“Ram needed a Vibhishan (Ravan’s brother who switched sides) to raze Lanka,” Fadnavis said. “These newcomers are the Vibhishans we need to burn the Congress-NCP Lanka.”

Most of the “newcomers” have huge business interests. Most have been fielded from constituencies the Sena contested when the alliance was intact. But the other parties are playing the game too.

The NCP, which saw huge desertions in the past six months, has been welcoming Congress and Shiv Sena rejects; the Shiv Sena has poached from the NCP and the Congress; The Maharashtra Navnirman Sena has fielded Shiv Sena deserters.

If the Congress has trailed the rest somewhat in stealing candidates, that’s because its main problem has been the large number of ticket hopefuls within its ranks.

The rebels turned “Independents” have compounded the battle, leaving voters confused and, perhaps for the first time, blurring political identities and ideologies in the state.

Gadkari model

The defections were “an inevitable outcome of the fractured body politic in Maharashtra, and were engineered by the BJP to acquire power”, said Pune-based political analyst Kumar Saptarshi, a Janata Party MLA in the late 1970s who has long retired from active politics.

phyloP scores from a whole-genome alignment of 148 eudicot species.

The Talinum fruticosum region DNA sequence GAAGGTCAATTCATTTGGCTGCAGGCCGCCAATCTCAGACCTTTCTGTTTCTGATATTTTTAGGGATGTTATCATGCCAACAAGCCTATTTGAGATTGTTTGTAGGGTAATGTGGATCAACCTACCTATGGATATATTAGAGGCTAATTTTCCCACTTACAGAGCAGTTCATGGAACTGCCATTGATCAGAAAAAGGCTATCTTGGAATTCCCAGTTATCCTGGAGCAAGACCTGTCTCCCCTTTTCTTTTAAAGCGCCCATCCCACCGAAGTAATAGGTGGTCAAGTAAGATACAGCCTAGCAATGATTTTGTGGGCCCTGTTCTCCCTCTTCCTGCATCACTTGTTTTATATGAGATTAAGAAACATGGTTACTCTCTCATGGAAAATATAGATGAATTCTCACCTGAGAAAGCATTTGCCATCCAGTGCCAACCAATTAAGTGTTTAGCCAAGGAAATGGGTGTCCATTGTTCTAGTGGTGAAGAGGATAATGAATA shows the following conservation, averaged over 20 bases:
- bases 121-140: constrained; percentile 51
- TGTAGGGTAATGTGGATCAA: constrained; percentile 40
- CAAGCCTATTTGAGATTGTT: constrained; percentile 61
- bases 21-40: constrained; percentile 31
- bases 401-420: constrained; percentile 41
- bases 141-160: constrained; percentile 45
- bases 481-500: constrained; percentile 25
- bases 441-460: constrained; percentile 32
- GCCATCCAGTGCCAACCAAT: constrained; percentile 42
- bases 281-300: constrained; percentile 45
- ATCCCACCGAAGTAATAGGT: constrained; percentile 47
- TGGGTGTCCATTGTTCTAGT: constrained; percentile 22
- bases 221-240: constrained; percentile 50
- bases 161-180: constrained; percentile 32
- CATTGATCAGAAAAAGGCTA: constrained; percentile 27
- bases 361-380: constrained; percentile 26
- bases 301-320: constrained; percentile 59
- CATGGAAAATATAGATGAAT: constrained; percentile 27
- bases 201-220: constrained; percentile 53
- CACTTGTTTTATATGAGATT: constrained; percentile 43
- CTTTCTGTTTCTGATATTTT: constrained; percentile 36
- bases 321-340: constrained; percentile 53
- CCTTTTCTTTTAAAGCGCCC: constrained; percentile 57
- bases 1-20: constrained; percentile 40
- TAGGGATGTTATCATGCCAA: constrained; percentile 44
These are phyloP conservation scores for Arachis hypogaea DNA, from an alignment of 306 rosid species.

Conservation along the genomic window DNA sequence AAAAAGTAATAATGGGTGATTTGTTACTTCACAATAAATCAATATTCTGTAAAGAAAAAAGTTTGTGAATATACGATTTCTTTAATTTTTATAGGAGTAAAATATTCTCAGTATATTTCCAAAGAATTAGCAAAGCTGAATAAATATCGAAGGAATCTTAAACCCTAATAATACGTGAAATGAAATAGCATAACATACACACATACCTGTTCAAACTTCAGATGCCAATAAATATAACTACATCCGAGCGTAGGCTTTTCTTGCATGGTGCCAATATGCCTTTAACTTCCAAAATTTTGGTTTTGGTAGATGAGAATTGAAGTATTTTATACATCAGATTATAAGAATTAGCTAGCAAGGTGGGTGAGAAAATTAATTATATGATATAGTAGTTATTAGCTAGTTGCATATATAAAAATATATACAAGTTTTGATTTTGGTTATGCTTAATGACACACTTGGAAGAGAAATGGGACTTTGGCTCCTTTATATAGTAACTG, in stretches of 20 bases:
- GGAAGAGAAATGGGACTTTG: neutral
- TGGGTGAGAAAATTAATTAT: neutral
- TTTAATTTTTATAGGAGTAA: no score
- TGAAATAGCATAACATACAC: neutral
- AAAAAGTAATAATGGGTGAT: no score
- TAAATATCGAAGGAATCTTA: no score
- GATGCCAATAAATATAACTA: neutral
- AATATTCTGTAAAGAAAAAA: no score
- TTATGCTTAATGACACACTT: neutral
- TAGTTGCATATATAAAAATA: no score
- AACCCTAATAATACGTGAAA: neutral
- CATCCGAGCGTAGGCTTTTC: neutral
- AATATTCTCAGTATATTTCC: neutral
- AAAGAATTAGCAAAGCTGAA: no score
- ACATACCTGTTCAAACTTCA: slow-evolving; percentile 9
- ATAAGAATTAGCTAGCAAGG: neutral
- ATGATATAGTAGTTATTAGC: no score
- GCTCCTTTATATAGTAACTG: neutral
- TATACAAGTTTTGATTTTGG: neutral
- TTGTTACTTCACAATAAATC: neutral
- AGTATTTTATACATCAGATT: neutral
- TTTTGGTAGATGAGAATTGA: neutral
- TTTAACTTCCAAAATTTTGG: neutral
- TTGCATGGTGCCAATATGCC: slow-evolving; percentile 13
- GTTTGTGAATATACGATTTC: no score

The BJP’s strategy is a scaling-up of the Nitin Gadkari model that has been in play for almost a decade in Nagpur district.

Gadkari built his team with foot soldiers “borrowed” from the Congress to battle the rival’s hegemony, at times sidelining BJP old-timers. In the last few years, he has replicated the model across Vidarbha.

For instance, the BJP’s Gondia-Bhandara MP, Nana Patole, is a staunch Congressman turned staunch Gadkari aide. The BJP’s West Nagpur MLA, Sudhakar Deshmukh, is a former Congress district president.

Deshmukh’s mentor Datta Meghe, a former Pawar loyalist and ex-Congress MP from Wardha, joined the BJP with sons Sagar and Samir (now BJP candidate from Hingna) two months ago. The list is endless.

NCP flood

Most of the BJP’s “newcomers” are pitted against Congress candidates. The NCP alone has lost 30-odd regional satraps — former ministers and sitting or aspiring MLAs — to the BJP in constituencies where the Congress is strong.

Most of the defectors from the NCP were people close to Sharad Pawar who did not gel with his nephew Ajit Pawar.

In the run-up to the Lok Sabha polls, the Congress had accused the NCP of “lending” three candidates to the BJP and one to the Shiv Sena to fight the Congress in its strongholds of Nandurbar, Sangli, Bhiwandi and Sindhudurg.

Compounding the Congress’s suspicions, the BJP and the Shiv Sena did not field their candidates against the NCP in four constituencies: Baramati, Madha, Satara and Kolhapur. The alliance left those seats to its smaller partners, and the NCP won all four.

An NCP leader said on the condition of anonymity that Sharad Pawar was teaching his nephew a political lesson and ensuring that his aides were with the BJP to safeguard his wide-ranging business interests.

Pawar not only shares a good rapport with Gadkari and other BJP leaders but also has common business interests and industry friends.